Independence Games Athlete Profile – Fencing Featuring: Martin Jordan

Martin Jordan was just playing around with friends one evening during a Fencing practice session that was being held at his school.

He is now a fencer– all sport aside. Martin has been fencing for the past four years as a member of the Barbados Fencing Federation, a sport, he said, he never thought he would be in. “I got into fencing when the Federation was having their fencing at Harrison College. I was in 6th form, and my friends and I went to see what it was about,” he said, “We started playing around with the swords, but then I became interested after that.”

He said while the sport was unpopular since many Barbadians did not know that the sport existed, he was positive that in time and with promotion, people would become interested. “Fencing is very small in Barbados. We have about 20 persons ranging from 15 years old to over 60. Fencing is good for people of all ages,” he said.

Martin said the first time he competed internationally was at the 2015 Pan American Fencing Championships in Chile. He also competed at this year’s Pan Am Games, and at the recent National Championships in Dominican Republic, where he won three medals. “We went Dominican Republic recently, and we basically ‘mash up’ everything,” he noted, “I won a bronze in Foil, a gold in Épée and a silver in Sabre, adding that it was his first time fencing Sabre.

He said Épée was his favourite sword because it was easier to understand, and it was the type of sword he used when he began fencing.

“When I started out, we were doing Épée. With Épée the target area is the whole body so I can hit my opponent anywhere on their body and get a point,” he explained, “With Foil it’s more technical because it’s a smaller weapon. I like the simplicity of Épée.”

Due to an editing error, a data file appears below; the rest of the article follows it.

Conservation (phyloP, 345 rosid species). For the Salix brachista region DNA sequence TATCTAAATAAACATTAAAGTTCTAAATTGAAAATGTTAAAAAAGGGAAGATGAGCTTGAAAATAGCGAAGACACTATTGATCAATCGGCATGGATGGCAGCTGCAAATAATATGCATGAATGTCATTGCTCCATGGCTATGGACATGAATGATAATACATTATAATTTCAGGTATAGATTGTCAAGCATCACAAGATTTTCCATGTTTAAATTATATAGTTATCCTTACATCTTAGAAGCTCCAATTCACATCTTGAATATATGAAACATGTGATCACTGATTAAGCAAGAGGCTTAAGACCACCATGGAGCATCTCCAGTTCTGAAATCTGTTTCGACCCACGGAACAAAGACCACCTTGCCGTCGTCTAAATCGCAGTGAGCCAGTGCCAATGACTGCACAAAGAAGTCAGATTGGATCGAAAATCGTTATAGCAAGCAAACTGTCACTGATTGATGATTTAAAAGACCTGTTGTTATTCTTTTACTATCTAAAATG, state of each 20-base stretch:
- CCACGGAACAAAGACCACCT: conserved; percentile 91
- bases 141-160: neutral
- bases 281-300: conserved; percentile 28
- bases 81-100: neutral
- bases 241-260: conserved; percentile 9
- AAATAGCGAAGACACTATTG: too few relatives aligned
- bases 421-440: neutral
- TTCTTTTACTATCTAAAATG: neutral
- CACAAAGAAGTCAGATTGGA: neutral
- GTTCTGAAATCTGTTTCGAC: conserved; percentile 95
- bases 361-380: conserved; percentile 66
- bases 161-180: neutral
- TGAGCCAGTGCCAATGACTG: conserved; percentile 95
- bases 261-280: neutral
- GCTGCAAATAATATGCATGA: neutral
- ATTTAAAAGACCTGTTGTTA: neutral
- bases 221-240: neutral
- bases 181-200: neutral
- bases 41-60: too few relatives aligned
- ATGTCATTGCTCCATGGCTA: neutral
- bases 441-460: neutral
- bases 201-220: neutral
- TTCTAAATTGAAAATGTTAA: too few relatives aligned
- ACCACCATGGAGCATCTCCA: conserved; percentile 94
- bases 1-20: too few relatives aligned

He said many people had reservations about fencing because of the use of swords, but that it was actually one of the safest sports to play. “Fencing is a very safe sport. The layers of clothing you have to wear is stab-proof– nothing is getting through your mask. Also, with fencing you can’t hit to the back of the head,” he said.

Martin, who currently has his hands full with fencing and pursuing a degree in medicine, said he was involved in many sports over the years and believed that sports played an important role in any society. “I think sports is very important. It helps with your academics, it helps with your perception, and teaches you restraint and patience; knowing when to strike– when is the right time to do things. “I’ve done a bunch of sports– I used to swim competitively with Alpha Swim Club; I did karate, rugby, cricket, lawn-tennis, I even used to play netball,” he said, pointing out that it was fencing which captured and retained his attention.

“I got injured playing football, and I got bored of cricket. Fencing just had more to offer me,” he noted, “I love being on the team, and also getting to travel. Plus, the people at fencing are very warm and funny.”

The easy-going medical student, whose little brother is also a fencer, said he likes to hang out with friends during his limited spare time. “I just started rotations at the hospital–12-hour calls, so I hardly have any down time but when I do I usually spend it with friends at the movies or go out for drinks,” Martin said.